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Scholars meet in "Conference on promotion of Kurukh Language"

 Ranchi, Dec 16, 2012

The international conference on Kurukh language, literature and culture laid stress on generation building through teaching in Kurukh, besides promoting literature and culture. The first international conference on Kurukh which kicked off at Aryabhatt Hall of RU on Saturday also urged upon the Centre and the state to initiate measures for the inclusion of the regional language in the eighth schedule of the Constitution. At present the language is being taught at the UG and PG levels in RU and Nilamber Pitamber University.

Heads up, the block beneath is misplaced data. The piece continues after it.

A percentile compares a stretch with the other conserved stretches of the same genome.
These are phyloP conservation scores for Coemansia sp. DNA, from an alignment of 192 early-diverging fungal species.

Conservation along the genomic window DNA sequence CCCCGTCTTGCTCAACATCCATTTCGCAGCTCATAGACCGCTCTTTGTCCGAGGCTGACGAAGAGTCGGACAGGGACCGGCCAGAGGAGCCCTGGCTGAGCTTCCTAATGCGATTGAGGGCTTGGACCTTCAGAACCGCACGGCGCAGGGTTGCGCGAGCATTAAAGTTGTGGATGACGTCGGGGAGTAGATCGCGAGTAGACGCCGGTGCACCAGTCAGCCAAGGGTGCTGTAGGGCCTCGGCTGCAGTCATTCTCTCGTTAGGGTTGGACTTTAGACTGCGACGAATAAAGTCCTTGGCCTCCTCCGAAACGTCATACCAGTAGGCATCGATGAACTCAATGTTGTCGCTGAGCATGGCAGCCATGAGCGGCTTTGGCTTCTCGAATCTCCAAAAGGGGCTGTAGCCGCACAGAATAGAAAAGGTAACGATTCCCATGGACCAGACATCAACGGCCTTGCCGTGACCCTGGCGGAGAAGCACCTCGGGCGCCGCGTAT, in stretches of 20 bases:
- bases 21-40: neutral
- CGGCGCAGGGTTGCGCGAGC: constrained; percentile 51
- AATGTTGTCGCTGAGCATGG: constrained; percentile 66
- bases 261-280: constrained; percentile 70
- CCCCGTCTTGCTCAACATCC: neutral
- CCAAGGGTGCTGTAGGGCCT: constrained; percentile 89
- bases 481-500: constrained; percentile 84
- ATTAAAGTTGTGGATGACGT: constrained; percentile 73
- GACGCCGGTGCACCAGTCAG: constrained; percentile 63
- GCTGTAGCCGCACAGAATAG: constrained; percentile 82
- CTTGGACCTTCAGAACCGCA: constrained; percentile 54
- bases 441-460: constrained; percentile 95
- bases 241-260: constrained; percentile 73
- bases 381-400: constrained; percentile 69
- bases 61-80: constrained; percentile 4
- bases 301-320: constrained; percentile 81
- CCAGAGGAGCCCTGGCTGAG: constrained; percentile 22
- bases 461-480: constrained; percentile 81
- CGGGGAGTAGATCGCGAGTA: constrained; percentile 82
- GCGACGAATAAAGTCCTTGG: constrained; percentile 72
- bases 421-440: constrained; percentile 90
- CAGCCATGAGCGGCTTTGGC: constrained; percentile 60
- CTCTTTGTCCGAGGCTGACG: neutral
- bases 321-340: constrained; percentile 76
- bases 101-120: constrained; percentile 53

To curb decline of the Kurukh language and work for its preservation, 22 delegates from Nepal, six from Bangladesh, two from Bhutan and one each from the US and Sweden participated at the first International Conference on Kurukh Language, Literature & Culture held in the country.  Governor Syed Ahmed inaugurated this two-day meet in the State capital on Saturday. Ahmed, who himself speaks six Indian languages, said, “In Jharkhand, a Taj Mahal of culture and language must be made in order to benefit the rural masses.”   “Kurukh as a compulsory subject has begun only in Jharkhand and Chhattisgarh at the primary education level,” said Dr Khaka, member of the Kurukh Society of India. Dr Usha Rani Minz, chief editor of Kurukh Literary Society of India, said, “Kurukh must be included among the linguistic subjects in the Union Public Service Commission examinations.” In 2010, when two tribal languages — Santhali and Bodo — were included in the UPSC exam languages list, Kurukh Society members had requested including Kurukh, Mundari, Khariya and Ho languages as well since a large number of tribes of eastern India are accustomed to these languages.   Jharkhand and Chhattisgarh have already sent a recommendation to the Ministry of Home Affairs to include Kurukh in the Eight Schedule of Constitution of India. Scholars from Ranchi University, Vinoba Bhave University and various States were seen purchasing books, CDs (prepared by Akhra) and T-shirts depicting the tribal culture of Jharkhand. The Jharkhand Jharoka book stall caught everyone’s eye. Stall owner Balu Kherwar said, “Biku Tirkey’s book ‘Kurukh Sikhey’ (Rs 150), Dr BC Sharan’s book on ‘Jharkhand Bhumi aur Bhumiputr’ (Rs 150), Dr Agnipith Tirkey’s Dictionary on Kurukh to Hindi (Rs 400), Biku Tirkey’s book ‘Oraon Sarna’ and Dr Francisco Kujur’s ‘Jharkhand Ondh Nazair’ were the most popular, with hardly a few left. We have many tribal culture books in English but Hindi is the only preference here.” VBU Vice-Chancellor Dr Ravindra Nath Bhagat requested the Governor to begin language courses in all universities. At present, Ranchi University is the only one to carry courses on nine tribal languages, including Kurukh. “In Odisha, 40 Oraon kings knowing Kurukh are working on preserving our traditional custom, wherein the State is helping to teach Kurukh from classes I to V at 42 primary schools,” said Kurukh Literary Society of India member Lily Kujur. Highlighting Nepal’s initiative for Multi language, Beachen Oraon from Nepal stated, “Since 2007, the Government — in its tabloid ‘Gorkha Patr’ — is contributing a feature page exclusively for the 2 lakh Kurukh-speaking population there.”  

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